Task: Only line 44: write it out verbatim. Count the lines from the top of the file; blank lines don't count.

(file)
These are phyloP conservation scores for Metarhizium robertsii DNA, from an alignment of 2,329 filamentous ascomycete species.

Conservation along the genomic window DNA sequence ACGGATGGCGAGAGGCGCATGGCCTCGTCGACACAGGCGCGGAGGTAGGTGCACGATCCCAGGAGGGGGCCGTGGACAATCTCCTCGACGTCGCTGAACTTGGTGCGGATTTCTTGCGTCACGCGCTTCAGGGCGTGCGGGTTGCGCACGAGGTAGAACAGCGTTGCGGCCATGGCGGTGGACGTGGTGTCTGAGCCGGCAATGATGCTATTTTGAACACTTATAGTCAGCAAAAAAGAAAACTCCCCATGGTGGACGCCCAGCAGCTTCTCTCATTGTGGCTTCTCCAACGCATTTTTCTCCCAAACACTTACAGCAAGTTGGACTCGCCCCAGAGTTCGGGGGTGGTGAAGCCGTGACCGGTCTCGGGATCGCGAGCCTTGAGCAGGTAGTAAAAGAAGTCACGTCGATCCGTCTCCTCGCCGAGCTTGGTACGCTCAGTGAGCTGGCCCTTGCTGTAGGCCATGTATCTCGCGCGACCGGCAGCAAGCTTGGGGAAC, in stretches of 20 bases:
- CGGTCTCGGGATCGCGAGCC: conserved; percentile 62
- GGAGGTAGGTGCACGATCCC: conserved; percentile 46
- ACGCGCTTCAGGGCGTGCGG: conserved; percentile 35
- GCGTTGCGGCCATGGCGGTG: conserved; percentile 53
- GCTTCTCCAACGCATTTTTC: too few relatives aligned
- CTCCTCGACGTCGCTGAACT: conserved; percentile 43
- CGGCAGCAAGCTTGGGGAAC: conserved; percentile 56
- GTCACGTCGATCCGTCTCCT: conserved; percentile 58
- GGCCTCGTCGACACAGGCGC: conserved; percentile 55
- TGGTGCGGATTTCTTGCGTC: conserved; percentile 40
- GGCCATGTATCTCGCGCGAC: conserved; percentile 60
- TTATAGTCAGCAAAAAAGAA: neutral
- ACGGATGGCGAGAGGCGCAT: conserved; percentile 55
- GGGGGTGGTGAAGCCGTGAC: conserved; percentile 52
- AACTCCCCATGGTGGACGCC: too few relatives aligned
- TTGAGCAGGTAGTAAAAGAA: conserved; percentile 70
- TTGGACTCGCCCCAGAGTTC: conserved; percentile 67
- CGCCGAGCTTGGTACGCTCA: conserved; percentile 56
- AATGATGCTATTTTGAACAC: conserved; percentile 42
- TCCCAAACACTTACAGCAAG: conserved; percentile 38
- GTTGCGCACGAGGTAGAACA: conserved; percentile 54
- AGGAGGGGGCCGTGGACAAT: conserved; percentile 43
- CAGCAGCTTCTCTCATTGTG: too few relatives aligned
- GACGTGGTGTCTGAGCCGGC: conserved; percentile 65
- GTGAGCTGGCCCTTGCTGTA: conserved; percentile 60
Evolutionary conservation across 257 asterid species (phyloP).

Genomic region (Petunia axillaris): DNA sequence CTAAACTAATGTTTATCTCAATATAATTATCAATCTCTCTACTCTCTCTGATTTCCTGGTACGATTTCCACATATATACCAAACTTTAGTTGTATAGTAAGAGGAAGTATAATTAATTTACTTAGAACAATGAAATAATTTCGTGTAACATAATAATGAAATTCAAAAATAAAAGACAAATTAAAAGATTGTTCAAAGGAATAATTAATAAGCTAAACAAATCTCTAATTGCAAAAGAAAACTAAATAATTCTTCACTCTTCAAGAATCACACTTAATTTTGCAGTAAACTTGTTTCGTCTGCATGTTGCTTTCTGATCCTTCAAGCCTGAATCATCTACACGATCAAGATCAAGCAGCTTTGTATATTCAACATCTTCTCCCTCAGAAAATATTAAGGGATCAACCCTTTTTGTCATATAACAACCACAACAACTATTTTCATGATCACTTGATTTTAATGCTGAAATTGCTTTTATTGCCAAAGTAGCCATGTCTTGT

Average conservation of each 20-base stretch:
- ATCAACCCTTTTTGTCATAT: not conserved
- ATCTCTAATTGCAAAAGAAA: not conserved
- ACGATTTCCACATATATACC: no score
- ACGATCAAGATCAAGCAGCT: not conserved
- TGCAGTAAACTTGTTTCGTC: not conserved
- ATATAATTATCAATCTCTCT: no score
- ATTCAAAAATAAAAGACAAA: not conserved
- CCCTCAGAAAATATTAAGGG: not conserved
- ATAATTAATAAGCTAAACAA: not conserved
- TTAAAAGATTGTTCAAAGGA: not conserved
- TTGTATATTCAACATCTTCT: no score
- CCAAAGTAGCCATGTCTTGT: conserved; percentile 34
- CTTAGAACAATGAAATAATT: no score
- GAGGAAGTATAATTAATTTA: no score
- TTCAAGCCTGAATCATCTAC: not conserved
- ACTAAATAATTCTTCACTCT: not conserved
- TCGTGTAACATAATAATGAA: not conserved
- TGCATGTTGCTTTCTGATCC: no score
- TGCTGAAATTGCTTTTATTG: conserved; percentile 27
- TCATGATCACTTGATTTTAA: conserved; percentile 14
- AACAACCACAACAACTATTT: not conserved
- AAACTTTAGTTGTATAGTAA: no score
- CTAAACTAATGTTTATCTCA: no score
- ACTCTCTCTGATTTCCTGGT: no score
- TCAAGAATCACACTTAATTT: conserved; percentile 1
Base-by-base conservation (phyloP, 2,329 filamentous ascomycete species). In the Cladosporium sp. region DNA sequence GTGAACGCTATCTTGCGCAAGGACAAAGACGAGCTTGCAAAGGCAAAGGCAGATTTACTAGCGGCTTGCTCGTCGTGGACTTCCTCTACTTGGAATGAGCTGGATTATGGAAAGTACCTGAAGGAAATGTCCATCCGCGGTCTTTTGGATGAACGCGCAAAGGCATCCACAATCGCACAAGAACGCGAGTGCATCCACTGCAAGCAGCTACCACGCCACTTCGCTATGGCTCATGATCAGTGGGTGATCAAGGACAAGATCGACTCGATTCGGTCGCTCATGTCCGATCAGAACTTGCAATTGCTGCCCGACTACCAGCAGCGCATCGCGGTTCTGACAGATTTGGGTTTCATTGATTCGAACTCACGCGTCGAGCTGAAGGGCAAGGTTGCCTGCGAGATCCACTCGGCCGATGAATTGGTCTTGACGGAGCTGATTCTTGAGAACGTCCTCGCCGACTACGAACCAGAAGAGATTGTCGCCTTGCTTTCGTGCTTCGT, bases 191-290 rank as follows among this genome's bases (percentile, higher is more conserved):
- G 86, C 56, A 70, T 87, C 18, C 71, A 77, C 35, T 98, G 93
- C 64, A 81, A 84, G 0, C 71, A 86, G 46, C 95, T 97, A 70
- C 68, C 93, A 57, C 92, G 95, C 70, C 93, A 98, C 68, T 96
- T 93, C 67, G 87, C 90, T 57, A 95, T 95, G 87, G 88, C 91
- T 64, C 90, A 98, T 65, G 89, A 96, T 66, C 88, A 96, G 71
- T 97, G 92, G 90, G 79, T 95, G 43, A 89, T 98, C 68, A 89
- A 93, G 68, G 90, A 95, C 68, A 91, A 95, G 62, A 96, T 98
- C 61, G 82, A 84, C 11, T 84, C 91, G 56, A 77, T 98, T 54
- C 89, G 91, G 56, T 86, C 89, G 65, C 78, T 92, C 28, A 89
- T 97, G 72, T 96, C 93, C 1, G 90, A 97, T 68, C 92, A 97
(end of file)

- GAGGAAGTATAATTAATTTA: no score